Angkhana Neelaphaijit has agreed to receive the 2nd in Bangkok on behalf of her husband this March 11, 2006, to mark the second anniversary of his abduction.
Out of respect for this occasion, the Asian Human Rights Commission calls upon the government of Thailand to honour its repeated commitments and at last address the as yet unanswered question, “Where is Somchai?” The authorities must by now understand that this question will not go away. In fact, it will only loom larger as the days, weeks, months and years pass. The perpetrators of this abduction and murder must all be identified, prosecuted and punished, for the sake not only of Somchai, his family and friends, but for all victims of forced disappearance in Thailand–and beyond–for whom justice remains a distant dream.
The Asian Human Rights Commission also takes this opportunity to again call upon the government of Thailand to ratify the U.N. Convention against Torture as well as the new International Convention for the Protection of All Persons from Enforced Disappearance, and introduce effective domestic laws to criminalise both forced disappearance and torture. A newfound determination by the government of Thailand to end these horrific practices would greatly enhance the country’s international standing, to the benefit of its people.
About Somchai Neelaphaijit
Somchai Neelphaijit was born in Thailand on May 13, 1951. After graduating, he took on many human rights cases, especially those that other lawyers would not. He defended persons accused of national security violations in the south, Burmese exiles, and in one celebrated case, a group of Iranians accused of planning to blow up the embassy of Israel in Bangkok: they were acquitted in 1995. In 2004 he was advocating strongly for the lifting of martial law in the south of Thailand and had publicly accused the police of brutally torturing detainees there.
Somchai served as the deputy chairperson of the Human Rights Subcommittee, Law Society of Thailand, and was a founding member and the chairperson of the Muslim Lawyers Club of Thailand, which offered pro bono services in human rights cases. He also served as an advisor to the Senate Human Rights and Justice Subcommittee. In 2003 he received an award from the Lawyers Society of Thailand in recognition of his services. In June 2005 he was also named for the prestigious Thongbai Thongpao award. He leaves behind his wife Angkhana and their four children.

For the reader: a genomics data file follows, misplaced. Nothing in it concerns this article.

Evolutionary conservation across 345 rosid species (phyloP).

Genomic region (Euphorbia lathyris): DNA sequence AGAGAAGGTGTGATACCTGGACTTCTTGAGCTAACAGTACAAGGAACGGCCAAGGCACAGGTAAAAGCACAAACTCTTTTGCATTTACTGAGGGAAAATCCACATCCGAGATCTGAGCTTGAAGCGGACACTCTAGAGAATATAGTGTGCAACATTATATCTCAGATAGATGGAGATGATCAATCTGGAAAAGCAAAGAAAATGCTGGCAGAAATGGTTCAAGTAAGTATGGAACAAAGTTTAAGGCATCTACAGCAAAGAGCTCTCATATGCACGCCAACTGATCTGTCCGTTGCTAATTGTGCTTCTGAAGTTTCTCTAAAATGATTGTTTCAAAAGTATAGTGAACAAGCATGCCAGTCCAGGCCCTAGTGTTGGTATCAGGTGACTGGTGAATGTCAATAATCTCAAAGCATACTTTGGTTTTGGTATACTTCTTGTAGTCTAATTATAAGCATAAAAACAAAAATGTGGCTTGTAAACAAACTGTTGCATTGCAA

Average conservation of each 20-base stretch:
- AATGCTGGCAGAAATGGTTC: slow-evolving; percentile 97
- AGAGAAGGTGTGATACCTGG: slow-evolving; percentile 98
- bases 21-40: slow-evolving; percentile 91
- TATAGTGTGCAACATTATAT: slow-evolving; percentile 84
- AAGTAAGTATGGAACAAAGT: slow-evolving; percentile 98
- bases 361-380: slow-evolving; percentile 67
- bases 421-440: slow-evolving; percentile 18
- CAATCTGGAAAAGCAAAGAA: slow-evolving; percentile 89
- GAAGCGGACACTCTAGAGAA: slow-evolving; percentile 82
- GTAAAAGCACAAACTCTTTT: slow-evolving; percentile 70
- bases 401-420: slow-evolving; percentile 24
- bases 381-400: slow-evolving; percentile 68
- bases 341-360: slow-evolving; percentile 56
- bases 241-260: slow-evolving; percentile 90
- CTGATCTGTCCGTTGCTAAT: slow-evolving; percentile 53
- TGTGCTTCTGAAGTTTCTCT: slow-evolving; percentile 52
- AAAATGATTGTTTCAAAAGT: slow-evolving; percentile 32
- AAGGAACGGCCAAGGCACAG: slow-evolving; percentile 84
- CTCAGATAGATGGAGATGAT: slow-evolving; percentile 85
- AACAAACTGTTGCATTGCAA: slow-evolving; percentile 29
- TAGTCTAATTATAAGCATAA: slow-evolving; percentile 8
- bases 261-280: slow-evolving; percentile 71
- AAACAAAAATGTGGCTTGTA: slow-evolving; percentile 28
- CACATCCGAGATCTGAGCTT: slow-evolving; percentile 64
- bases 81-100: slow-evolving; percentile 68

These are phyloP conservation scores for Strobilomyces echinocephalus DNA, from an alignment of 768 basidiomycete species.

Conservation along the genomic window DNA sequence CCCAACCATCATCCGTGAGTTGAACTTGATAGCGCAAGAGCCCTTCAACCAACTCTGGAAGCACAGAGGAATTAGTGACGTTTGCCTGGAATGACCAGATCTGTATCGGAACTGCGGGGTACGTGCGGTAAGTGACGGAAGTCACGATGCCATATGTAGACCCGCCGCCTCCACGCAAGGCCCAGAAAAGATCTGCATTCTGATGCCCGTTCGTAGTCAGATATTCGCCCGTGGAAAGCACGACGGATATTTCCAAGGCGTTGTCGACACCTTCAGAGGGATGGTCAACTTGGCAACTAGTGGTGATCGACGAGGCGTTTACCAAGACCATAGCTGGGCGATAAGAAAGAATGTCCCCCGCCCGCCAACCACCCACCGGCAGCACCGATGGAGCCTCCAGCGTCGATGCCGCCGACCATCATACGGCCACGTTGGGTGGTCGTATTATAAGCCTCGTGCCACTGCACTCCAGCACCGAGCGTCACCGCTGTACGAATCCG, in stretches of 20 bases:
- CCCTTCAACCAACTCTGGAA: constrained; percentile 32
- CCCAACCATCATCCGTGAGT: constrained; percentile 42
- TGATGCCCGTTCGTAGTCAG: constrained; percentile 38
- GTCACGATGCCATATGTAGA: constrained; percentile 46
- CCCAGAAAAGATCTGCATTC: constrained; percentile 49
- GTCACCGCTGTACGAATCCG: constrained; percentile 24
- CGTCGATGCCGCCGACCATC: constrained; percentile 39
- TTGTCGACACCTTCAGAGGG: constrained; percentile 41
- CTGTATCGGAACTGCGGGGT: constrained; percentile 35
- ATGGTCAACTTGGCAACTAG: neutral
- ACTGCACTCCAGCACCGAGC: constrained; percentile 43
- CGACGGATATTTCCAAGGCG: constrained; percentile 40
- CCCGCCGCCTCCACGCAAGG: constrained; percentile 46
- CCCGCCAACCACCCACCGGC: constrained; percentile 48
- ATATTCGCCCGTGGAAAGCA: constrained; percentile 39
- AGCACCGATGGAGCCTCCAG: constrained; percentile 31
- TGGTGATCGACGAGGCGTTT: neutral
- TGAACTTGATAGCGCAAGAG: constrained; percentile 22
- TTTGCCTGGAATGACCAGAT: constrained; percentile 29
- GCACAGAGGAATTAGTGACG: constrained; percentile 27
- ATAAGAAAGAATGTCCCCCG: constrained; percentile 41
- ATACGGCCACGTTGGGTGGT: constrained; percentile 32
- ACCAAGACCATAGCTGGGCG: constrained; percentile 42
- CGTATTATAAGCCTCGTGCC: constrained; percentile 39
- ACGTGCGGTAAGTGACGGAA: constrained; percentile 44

The Asian Human Rights Commission recognises that human rights and liberties are expanded most by persons willing to make a sacrifice in the defence of these principles. Society is obliged to recognise and honour such sacrifices. For these reasons it has chosen to present awards to human rights defenders at opportune moments. Nominees must be exemplary human rights defenders with whom–or on behalf of whom–the AHRC has worked intensely over some time, and for whom the symbolic act of receiving the award will be significant. Nominations may be submitted to the AHRC executive director by anyone, at any time. The AHRC Board of Directors reserves the exclusive right to accept or reject any nomination.
The inaugural was presented to Michael Anthony Fernando in 2003, in recognition of his struggle for basic freedoms in Sri Lanka. Fernando served a nine-month jail term for contempt of court arising from a fundamental rights case in the Supreme Court of Sri Lanka. He was jailed because of his determination to uphold principles of liberty with an uncommon sense of courage, seriousness and self-sacrifice. The second award to Somchai Neelaphaijit follows in this tradition.